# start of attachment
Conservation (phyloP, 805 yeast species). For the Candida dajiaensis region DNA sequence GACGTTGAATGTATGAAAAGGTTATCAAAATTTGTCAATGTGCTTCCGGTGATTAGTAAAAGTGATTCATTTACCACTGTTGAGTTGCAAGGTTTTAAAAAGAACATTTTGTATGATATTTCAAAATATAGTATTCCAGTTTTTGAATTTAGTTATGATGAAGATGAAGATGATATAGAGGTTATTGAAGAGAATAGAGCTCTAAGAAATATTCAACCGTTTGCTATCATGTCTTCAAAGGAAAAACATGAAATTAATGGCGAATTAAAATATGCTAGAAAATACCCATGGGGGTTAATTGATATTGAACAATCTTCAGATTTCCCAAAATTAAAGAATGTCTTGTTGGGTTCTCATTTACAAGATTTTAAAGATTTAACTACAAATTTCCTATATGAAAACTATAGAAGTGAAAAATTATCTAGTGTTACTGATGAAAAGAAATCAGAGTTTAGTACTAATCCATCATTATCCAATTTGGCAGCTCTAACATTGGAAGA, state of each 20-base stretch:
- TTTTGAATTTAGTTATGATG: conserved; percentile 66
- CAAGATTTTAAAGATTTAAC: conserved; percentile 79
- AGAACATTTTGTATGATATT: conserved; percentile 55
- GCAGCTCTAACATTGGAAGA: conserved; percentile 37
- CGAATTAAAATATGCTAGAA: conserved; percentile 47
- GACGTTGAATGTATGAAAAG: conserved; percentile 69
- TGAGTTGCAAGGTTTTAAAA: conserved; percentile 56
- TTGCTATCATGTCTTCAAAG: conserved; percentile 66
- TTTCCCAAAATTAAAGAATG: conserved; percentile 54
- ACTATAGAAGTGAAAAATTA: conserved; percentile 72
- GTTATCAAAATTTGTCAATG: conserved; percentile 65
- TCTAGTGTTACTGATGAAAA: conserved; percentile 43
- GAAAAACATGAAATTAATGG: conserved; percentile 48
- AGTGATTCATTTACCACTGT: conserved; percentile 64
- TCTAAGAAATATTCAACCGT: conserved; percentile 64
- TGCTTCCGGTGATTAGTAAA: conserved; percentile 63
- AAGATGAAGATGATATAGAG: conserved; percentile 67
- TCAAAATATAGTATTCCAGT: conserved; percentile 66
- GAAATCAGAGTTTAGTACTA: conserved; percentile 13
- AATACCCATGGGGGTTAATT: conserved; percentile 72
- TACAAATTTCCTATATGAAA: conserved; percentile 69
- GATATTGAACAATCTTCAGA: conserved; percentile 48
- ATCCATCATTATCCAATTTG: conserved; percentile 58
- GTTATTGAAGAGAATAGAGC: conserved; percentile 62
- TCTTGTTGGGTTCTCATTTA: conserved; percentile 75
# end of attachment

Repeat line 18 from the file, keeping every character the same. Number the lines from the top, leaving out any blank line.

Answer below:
- AAGATGAAGATGATATAGAG: conserved; percentile 67